My overarching goal is to understand how cells awaken from dormancy.
Quiescence is a reversible dormant state
Baker's yeast can remain dormant for long periods (possibly even up to thousands of years!) and can be 'reawakened' for growth. One type of reversible dormancy is quiescence. From bacteria to humans, most cells on earth reside in a quiescent state. In us humans, we keep populations of stem cells, which can exit quiescence and differentiate given specific signals.
In an emerging common process in quiescence entry, a cell's gene expression program shuts down, and its DNA packaging becomes more closed. How, then, do cells exit quiescence? What steps does a cell need to take to start its gene expression programs again?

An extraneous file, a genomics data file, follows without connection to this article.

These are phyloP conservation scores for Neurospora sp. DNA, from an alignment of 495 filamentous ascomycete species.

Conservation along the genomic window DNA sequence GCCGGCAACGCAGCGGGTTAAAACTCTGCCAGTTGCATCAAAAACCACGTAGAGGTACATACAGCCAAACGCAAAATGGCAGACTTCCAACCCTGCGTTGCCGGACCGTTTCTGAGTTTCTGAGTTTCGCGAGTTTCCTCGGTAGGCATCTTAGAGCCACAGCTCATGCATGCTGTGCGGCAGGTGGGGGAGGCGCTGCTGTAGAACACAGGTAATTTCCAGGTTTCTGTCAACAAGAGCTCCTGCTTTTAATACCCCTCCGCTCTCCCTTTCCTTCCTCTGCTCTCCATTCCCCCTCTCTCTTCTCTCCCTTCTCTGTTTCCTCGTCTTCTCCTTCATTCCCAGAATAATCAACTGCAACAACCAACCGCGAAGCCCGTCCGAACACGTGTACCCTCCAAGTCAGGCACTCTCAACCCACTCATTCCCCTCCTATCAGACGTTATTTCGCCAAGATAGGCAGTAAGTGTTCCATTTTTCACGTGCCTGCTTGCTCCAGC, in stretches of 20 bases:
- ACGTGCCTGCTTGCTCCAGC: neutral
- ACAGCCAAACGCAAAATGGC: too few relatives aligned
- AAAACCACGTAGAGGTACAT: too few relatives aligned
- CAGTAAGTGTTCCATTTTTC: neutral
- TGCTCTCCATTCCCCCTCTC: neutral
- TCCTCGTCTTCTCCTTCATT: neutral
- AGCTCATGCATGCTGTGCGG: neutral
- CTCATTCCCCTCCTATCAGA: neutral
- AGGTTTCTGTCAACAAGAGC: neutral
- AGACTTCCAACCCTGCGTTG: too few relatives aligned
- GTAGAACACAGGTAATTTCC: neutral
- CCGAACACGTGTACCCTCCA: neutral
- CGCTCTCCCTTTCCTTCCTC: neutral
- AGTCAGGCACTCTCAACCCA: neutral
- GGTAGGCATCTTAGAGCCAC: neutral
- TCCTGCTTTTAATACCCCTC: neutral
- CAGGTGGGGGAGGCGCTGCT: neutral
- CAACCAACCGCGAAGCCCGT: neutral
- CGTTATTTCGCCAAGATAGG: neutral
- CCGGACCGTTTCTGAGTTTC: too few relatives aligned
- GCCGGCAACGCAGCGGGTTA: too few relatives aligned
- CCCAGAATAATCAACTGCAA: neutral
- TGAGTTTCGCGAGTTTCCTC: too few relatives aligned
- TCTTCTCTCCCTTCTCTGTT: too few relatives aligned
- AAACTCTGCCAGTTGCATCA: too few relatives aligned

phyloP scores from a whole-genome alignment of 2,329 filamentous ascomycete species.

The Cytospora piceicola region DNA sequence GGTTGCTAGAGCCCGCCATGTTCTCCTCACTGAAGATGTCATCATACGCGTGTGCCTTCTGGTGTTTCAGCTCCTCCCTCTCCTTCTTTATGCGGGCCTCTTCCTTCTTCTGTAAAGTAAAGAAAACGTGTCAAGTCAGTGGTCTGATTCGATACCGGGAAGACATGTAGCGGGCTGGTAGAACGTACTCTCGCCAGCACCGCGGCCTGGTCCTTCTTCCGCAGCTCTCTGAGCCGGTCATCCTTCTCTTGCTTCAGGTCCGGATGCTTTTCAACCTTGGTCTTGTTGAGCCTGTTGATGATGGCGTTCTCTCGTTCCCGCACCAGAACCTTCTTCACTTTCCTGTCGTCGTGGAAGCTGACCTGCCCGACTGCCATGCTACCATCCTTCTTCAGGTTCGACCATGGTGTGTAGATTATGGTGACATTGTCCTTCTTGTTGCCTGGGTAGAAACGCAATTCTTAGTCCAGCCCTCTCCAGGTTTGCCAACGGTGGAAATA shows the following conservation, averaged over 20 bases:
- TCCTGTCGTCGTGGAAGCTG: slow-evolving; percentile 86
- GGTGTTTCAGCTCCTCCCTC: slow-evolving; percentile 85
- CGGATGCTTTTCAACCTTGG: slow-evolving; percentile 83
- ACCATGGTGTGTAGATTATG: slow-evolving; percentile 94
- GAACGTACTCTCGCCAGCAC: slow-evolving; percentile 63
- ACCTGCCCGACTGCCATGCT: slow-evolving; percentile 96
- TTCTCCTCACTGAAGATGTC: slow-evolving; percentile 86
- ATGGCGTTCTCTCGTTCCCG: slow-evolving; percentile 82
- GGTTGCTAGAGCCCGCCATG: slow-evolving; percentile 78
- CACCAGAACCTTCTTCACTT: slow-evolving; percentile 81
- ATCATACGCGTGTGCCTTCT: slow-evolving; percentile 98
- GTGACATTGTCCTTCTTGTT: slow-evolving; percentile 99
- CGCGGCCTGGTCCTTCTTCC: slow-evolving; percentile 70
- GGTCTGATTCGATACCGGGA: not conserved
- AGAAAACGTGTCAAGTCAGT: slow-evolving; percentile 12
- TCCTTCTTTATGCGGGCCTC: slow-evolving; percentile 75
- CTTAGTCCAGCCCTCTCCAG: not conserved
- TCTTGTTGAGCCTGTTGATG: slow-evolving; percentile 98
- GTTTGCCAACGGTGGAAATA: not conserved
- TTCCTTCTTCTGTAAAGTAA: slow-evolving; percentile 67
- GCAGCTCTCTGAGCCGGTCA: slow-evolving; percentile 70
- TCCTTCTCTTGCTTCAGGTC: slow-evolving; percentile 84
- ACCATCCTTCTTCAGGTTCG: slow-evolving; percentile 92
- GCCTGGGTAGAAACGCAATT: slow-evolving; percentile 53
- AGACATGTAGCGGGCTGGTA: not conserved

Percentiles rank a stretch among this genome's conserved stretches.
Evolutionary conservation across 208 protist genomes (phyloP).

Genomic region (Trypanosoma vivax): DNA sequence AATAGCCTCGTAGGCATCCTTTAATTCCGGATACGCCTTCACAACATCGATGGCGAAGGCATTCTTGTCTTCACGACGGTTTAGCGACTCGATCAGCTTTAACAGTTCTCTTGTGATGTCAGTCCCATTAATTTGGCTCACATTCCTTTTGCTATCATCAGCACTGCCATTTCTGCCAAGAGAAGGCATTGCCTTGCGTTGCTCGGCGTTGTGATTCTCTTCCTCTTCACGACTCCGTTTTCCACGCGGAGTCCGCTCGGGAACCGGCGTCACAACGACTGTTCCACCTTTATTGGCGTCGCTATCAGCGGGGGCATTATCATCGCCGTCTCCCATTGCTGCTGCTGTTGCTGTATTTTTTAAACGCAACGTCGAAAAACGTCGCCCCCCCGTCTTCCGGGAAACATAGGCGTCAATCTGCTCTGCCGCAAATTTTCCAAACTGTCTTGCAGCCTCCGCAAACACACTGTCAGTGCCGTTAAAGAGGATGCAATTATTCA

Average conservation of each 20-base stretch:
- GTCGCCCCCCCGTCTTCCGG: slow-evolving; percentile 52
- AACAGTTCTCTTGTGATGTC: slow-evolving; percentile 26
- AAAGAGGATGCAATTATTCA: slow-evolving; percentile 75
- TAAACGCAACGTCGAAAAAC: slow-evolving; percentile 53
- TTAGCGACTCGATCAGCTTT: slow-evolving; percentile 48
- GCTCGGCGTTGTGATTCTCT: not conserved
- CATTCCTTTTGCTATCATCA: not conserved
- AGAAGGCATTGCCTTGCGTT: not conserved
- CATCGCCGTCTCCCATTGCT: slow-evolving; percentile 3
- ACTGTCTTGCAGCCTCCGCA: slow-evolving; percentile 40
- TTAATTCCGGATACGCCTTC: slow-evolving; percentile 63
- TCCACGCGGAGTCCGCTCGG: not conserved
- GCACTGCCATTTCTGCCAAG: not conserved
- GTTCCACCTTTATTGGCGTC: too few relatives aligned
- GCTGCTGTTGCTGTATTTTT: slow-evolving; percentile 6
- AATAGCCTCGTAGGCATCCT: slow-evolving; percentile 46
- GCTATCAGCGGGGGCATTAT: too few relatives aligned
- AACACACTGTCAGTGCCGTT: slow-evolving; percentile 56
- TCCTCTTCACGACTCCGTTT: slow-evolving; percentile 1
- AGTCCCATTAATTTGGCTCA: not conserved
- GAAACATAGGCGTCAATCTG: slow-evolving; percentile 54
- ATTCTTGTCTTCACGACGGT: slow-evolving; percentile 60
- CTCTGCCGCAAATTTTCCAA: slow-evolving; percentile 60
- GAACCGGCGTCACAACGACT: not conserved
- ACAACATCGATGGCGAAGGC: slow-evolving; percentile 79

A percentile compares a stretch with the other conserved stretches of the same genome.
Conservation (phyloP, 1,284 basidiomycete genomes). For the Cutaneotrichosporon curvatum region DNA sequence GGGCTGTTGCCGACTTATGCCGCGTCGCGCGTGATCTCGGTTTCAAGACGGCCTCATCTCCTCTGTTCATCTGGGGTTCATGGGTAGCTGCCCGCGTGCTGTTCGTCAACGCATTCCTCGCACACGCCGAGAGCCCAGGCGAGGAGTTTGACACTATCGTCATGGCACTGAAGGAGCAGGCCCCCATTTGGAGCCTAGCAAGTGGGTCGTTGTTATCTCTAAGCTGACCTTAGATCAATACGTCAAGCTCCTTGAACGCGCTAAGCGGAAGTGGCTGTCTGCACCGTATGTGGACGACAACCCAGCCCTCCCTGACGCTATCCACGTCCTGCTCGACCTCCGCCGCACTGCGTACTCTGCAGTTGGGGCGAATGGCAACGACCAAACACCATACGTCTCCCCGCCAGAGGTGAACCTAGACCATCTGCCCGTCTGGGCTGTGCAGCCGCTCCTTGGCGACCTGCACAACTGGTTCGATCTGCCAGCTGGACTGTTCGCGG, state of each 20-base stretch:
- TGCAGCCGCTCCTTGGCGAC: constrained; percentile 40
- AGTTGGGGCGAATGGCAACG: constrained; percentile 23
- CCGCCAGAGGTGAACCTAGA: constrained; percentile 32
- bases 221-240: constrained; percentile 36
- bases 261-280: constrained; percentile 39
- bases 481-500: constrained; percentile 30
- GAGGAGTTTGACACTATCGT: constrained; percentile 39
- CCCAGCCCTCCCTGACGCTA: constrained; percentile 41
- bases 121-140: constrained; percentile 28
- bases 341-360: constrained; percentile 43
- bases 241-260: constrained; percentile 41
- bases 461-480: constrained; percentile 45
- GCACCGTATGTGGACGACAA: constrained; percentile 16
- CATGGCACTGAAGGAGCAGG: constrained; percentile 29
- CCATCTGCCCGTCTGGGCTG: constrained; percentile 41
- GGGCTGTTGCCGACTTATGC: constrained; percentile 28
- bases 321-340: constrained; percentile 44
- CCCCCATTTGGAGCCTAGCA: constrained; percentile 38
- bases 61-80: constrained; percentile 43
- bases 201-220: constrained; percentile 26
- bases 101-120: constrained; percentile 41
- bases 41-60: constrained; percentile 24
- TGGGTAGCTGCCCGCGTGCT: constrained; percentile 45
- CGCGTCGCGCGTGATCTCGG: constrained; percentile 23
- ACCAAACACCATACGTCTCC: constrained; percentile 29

What drives gene expression during quiescence exit?
For some of my research, I use the baker's yeast Saccharomyces cerevisiae, which can be easily driven to quiescence through starvation. Using yeast as a model is great because we can harvest large vats of quiescent yeast cells to pursue questions that would otherwise be impossible.
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A View of Het Steen in the Early Morning by Peter Paul Reubens. The sun has risen and morning life is active again.